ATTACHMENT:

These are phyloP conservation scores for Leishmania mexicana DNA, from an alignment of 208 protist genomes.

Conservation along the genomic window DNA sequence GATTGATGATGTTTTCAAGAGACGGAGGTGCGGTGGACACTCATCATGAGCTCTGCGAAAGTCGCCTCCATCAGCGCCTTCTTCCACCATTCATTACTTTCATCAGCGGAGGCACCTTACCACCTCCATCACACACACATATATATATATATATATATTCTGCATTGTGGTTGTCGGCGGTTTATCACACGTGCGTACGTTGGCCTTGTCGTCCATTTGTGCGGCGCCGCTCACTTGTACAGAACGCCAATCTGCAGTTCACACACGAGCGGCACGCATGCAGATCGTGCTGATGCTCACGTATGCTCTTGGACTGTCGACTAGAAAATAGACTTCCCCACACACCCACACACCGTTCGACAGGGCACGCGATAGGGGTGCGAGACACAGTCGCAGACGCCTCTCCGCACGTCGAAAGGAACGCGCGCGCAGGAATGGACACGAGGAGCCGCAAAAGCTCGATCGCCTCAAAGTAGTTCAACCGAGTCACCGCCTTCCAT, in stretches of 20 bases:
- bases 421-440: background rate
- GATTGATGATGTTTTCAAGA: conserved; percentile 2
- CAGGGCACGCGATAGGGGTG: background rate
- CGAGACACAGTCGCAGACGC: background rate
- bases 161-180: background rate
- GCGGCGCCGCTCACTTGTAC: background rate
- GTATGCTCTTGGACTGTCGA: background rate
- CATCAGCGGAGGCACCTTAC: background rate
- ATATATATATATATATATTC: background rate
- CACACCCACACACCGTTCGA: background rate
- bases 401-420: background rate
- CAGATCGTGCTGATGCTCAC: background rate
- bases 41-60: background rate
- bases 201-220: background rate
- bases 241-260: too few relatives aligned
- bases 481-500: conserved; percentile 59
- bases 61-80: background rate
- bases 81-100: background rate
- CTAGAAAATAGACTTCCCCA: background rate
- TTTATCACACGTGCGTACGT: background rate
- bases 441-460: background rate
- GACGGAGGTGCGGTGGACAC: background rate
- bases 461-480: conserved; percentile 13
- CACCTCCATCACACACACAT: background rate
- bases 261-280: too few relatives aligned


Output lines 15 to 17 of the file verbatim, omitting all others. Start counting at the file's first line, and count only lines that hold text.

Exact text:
- bases 41-60: background rate
- bases 201-220: background rate
- bases 241-260: too few relatives aligned